DOC and Fe concentrations cause surface water brownification. Land-use effects on the quantity and quality of DOC are well-established in large-scale watersheds. However, there is more to understand about how soil Fe oxides are involved in DOC and Fe processes in soil and stream, especially in fine-scale catchments. We investigated DOC, SUVA254, exchangeable Fe (Feex), and amorphous Fe concentrations (Feamor) in soils as well as DOC, SUVA254, and dissolved Fe in stream water within a fine-scale forest and pasture catchment. Forest soil had a significantly larger average DOC concentration (71.7 ± 33.8 mg kg-1) and lower average SUVA254 (2.8 ± 1.0 L m-1 mg-1) than the pasture soil at 0-10 cm (DOC: 71.7 ± 33.8 mg kg-1; SUVA254: 4.2 ± 1.4 L m-1 mg-1). The pasture soil at 0-10cm had significantly larger average Feex (132.8 ± 57.6 mg kg-1) and Feamor (813.9 ± 461.2 mg kg-1) concentrations than the forest soil (Feex:120.3 ± 55.4 mg kg-1; Feamor: 303.2 ± 213.5 mg kg-1). Negative correlations between Feex and DOC in the forest soil and positive correlations between Feex, Feamor and SUVA254 in both forest and pasture soils were found (p < 0.05). The pasture headwater stream had significantly larger DOC, SUVA254, and Fe than the forest headwater stream (p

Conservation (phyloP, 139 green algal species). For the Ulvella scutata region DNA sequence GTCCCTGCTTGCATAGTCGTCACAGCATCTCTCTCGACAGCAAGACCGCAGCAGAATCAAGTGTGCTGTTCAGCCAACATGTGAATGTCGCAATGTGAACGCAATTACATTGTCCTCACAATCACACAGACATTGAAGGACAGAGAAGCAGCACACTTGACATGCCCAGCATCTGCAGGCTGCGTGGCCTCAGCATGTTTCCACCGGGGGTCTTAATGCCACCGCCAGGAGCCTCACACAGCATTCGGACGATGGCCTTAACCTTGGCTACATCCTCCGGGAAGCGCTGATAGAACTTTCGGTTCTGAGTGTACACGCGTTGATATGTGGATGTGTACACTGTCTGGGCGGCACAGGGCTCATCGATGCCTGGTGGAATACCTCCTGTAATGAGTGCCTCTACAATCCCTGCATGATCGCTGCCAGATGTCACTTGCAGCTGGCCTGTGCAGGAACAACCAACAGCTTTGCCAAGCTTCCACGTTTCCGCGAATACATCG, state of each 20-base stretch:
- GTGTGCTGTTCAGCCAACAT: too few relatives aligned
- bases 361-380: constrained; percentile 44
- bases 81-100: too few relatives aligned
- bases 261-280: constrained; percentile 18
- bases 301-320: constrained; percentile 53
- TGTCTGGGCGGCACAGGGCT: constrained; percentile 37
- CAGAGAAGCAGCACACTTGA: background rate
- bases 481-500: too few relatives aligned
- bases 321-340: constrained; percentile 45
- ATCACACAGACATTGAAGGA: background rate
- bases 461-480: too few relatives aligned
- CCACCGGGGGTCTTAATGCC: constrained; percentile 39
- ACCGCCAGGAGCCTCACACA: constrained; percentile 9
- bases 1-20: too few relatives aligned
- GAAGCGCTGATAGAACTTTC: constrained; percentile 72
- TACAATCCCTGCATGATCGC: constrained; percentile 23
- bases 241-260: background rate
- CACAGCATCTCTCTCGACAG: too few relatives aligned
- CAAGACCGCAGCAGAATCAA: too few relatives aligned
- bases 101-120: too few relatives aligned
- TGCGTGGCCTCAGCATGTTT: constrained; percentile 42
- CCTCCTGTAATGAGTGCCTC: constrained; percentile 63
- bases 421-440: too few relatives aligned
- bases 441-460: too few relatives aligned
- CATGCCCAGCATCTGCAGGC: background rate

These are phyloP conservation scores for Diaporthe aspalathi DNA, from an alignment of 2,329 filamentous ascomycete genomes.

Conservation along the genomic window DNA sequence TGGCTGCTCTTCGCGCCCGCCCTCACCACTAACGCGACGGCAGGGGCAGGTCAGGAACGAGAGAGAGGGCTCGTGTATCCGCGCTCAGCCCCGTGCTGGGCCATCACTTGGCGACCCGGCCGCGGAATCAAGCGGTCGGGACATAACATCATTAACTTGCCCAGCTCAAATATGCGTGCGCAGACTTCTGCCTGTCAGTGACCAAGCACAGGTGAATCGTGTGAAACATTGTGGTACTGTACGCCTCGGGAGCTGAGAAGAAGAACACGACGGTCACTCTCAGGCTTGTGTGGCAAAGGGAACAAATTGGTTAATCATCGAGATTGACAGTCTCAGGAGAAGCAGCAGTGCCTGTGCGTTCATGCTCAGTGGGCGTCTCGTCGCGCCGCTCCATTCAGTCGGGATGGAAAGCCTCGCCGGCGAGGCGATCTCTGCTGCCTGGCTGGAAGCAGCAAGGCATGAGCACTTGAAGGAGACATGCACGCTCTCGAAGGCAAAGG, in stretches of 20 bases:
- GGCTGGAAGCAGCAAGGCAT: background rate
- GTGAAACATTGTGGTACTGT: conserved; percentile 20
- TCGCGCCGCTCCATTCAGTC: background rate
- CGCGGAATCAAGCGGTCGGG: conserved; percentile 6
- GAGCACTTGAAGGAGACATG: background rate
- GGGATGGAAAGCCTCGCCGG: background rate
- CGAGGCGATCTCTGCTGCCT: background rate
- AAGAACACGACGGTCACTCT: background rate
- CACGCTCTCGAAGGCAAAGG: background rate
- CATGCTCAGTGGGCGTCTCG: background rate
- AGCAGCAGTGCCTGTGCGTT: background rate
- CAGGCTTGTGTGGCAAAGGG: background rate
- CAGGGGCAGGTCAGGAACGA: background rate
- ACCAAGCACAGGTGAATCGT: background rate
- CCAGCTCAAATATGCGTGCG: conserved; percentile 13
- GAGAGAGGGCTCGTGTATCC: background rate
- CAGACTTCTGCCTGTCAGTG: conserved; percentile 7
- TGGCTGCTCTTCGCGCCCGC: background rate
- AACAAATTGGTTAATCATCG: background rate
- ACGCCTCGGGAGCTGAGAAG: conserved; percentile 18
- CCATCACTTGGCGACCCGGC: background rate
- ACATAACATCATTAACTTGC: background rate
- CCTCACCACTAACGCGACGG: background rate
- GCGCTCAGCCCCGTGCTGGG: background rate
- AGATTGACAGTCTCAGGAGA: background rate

Collectively, the results indicated land use and season were important factors altering the SOC and Fe dynamics in agricultural and forest catchments. Additionally, this study indicated Fe oxides may interact with DOC differently in watersheds differing in scale, which leads to differences in the quantity and quality of DOC and dissolved Fe in these watersheds. Therefore, studies combining the effects of Fe-reducing processes are helpful in explaining the changes of DOC and Fe and thus surface water brownification at local scale. To better understand Fe-oxyhydroxides and DOC interactive processes at fine-scale local environments, the next step should be to establish the effects of hydrologic processes and DOC sources. This may help explain DOC stabilization and destabilization as well as surface water brownification.

Embargo Reason

Publication Pending

Available for download on Wednesday, June 30, 2021